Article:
Subscribe to
Opera Today

Receive articles and news via RSS feeds or email subscription.


facebook-icon.png


twitter_logo[1].gif



9780393088953.png

9780521746472.png

0810888688.gif

0810882728.gif

Recently in Reviews

A Donizetti world premiere: Opera Rara at the Royal Opera House

There may be sixty or so operas by Donizetti to choose from, but if you’ve put together the remnants of another one, why not give everyone a chance to hear it? And so, Opera Rara brought L’Ange de Nisida to the concert stage last night, 180 years after it was composed for the Théâtre de la Renaissance in Paris, conductor Sir Mark Elder leading a team of bel canto soloists and the Choir and Orchestra of the Royal Opera House in a committed and at times stirring performance.

A stellar Ariadne auf Naxos at Investec Opera Holland Park

Strauss’s Ariadne auf Naxos is a strange operatic beast. Originally a Molière-Hofmannsthal-Strauss hybrid, the 1916 version presented in Vienna ditched Le bourgeois gentilhomme, which had preceded an operatic telling of the Greek myth of Ariadne and Theseus, and replaced it with a Prologue in which buffa met seria as competing factions prepared to present an entertainment for ‘the richest man in Vienna’. He’s a man who has ordered two entertainments, to follow an epicurean feast, and he wants these dramatic digestifs served simultaneously.

PROM 5: Debussy’s Pelléas et Mélisande

Stefan Herheim’s production of Debussy’s magnificent 1902 opera for Glyndebourne has not been universally acclaimed. The Royal Albert Hall brought with it, in this semi-staged production, a different set of problems - and even imitated some of the production’s original ones, notably the vast shadow of the organ which somewhat replicates Glyndebourne’s 1920’s Organ Room, and by a huge stretch of the imagination the forest in which so much of the opera’s action is set.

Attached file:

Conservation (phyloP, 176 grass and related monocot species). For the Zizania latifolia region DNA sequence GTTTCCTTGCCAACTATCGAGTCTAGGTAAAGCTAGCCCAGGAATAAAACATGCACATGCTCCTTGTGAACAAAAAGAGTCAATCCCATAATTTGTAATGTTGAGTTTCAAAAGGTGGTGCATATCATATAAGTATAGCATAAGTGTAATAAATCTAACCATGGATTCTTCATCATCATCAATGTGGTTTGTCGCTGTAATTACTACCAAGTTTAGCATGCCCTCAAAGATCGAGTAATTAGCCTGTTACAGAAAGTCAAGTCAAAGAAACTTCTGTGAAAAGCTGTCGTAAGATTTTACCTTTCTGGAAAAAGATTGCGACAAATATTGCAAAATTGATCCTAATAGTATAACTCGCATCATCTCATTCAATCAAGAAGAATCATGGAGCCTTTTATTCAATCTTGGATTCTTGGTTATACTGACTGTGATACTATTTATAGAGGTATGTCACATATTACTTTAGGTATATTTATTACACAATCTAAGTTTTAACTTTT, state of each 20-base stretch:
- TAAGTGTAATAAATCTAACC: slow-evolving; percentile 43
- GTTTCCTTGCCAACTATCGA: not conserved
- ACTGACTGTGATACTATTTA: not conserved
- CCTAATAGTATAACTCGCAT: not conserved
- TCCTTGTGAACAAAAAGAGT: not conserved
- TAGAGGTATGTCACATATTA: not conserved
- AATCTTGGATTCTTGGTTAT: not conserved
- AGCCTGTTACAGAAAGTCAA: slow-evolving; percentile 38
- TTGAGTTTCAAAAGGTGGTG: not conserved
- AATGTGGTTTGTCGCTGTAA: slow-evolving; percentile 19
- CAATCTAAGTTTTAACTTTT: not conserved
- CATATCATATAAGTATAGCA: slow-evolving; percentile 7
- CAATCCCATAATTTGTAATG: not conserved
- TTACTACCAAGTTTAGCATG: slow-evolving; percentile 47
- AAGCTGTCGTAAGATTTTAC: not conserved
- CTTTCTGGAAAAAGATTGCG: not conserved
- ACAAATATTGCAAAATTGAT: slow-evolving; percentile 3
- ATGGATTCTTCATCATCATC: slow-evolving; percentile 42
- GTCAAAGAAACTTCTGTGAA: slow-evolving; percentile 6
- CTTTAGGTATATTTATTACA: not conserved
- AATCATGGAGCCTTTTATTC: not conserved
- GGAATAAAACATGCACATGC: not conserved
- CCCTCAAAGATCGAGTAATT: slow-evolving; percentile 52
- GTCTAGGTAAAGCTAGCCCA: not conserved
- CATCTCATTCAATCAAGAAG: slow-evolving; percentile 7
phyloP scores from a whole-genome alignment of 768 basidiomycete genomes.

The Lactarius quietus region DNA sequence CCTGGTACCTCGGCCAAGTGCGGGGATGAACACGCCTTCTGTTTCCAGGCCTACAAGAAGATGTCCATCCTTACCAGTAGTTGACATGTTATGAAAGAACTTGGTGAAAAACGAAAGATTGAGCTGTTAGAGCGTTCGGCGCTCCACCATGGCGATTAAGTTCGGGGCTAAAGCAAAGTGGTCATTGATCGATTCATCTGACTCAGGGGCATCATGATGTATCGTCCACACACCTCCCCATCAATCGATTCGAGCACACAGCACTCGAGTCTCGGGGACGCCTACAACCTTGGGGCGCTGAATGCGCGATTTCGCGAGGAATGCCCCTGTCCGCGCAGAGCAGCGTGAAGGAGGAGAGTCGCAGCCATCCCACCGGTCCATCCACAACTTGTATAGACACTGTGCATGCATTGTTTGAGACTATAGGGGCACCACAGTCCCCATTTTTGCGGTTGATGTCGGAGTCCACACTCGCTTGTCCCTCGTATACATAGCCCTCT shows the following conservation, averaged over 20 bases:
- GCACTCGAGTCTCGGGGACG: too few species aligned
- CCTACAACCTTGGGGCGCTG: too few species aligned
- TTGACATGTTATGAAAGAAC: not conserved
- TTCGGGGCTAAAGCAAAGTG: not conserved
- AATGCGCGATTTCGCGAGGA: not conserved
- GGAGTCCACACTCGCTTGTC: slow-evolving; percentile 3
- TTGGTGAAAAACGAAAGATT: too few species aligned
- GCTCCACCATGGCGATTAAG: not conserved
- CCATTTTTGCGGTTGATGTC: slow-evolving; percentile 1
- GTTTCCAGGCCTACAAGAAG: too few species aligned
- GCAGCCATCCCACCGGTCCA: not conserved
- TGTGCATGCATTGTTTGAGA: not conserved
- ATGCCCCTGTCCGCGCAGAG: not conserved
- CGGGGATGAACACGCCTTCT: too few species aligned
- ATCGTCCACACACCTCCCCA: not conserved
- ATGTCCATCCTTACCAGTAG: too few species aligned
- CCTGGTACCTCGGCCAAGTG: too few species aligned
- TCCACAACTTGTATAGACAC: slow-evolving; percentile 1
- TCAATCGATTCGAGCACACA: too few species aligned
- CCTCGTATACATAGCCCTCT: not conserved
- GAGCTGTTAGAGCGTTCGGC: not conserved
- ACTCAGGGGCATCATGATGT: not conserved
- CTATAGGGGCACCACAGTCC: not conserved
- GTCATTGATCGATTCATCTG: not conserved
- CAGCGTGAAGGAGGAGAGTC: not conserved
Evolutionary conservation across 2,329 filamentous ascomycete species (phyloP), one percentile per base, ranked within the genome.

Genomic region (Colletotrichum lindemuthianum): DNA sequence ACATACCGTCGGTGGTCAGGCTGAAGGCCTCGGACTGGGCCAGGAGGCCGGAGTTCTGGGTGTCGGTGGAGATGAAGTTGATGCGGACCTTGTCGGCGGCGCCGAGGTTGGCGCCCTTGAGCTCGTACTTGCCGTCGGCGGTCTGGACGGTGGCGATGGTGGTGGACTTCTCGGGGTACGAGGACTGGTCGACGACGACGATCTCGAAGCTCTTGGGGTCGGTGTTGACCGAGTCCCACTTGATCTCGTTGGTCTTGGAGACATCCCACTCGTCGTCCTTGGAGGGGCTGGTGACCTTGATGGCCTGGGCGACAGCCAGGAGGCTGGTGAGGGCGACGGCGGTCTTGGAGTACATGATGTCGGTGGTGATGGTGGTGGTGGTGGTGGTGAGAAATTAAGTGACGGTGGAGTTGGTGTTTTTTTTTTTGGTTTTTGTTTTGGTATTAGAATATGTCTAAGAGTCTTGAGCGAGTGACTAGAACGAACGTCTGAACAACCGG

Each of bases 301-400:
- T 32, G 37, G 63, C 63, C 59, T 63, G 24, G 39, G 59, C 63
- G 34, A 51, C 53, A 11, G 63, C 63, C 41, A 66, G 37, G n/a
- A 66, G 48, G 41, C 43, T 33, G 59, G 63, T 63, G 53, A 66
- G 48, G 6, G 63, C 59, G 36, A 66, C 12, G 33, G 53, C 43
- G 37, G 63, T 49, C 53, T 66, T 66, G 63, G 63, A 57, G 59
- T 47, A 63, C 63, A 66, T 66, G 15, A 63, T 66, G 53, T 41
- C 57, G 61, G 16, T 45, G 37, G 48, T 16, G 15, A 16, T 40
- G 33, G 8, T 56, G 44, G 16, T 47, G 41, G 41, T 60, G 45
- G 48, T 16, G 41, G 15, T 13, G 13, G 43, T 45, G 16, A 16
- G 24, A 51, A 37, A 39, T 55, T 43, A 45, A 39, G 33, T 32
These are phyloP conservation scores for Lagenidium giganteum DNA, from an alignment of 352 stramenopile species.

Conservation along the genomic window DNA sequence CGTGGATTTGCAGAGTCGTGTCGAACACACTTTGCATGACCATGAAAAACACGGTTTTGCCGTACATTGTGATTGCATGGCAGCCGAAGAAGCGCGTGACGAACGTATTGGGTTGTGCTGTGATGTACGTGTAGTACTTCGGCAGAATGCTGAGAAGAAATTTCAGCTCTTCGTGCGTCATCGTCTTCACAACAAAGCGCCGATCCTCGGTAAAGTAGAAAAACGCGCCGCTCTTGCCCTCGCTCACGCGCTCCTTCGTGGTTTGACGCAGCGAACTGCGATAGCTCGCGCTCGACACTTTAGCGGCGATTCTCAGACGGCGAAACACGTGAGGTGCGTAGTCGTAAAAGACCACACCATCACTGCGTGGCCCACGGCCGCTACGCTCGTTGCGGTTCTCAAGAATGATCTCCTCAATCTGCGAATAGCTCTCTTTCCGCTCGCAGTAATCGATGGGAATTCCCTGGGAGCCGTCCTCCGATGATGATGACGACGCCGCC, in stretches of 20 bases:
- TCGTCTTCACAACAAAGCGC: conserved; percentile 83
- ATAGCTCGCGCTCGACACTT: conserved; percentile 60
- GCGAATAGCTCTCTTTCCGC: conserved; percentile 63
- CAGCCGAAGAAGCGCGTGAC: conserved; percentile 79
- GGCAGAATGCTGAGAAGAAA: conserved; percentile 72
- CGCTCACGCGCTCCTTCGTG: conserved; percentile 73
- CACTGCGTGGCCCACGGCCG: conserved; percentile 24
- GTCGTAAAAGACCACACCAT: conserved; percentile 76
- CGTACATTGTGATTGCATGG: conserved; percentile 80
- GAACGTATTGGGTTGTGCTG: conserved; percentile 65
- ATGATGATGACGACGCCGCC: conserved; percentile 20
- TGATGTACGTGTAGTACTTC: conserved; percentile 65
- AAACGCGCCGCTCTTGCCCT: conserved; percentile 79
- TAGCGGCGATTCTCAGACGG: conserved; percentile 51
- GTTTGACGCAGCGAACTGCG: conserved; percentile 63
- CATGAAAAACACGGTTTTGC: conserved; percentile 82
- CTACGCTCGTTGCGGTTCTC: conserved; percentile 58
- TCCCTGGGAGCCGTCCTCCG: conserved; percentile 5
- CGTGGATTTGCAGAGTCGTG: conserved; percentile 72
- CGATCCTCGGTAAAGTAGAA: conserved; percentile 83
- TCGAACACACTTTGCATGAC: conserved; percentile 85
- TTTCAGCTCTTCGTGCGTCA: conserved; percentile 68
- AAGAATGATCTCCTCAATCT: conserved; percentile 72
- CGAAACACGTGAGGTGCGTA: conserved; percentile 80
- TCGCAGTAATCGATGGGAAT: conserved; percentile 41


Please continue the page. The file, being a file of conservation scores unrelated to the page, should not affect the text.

Thought-Provoking Concert in Honor of Bastille Day

Sopranos Elise Brancheau and Shannon Jones, along with pianists Martin Néron and Keith Chambers, presented a thrilling evening of French-themed music in an evening entitled: “Salut à la France,” at the South Oxford Space in Brooklyn this past Saturday, July 14th.

Dido in Deptford: Blackheath Halls Community Opera

Polly Graham’s vision of Dido and Aeneas is earthy, vigorous and gritty. The artistic director of Longborough Festival Opera has overseen a production which brings together professional soloists, students from Trinity Laban Conservatoire of Music and Dance, and a cast of more than 80 south-east London adults and children for this, the 12th, annual Blackheath Halls Community Opera.

Summer madness and madcap high jinxs from the Jette Parker Young Artists

The operatic extracts which comprised this year’s Jette Parker Young Artists Summer Performance seemed to be joined by a connecting thread - madness: whether that was the mischievousness of Zerbinetta’s comedy troupe, the insanity of Tom Rakewell, the metaphysical distress of Hamlet, or the mayhem prompted by Isabella’s arrival at Mustafà’s Ottoman palace, the ‘insanity’ was equally compelling.

Mascagni's Isabeau rides again at Investec Opera Holland Park

There seemed to me to be something distinctly Chaucerian about Martin Lloyd-Evans’ new production of Mascagni’s Isabeau (the first UK production of the opera) for Investec Opera Holland Park.

The 2018 BBC Proms opens in flamboyant fashion

Anniversaries and commemorations will, as usual, feature significantly during the 2018 BBC Proms, with the works of Leonard Bernstein, Claude Debussy and Lili Boulanger all prominently programmed during the season’s myriad orchestral, vocal and chamber concerts.

Banff’s Hell of an Orphée+

Against the Grain Theatre brought its award winning adaptation of Gluck’s opera to the Banff Festival billed as “an electronic baroque burlesque descent into hell.”

A Choral Trilogy at the Aix Festival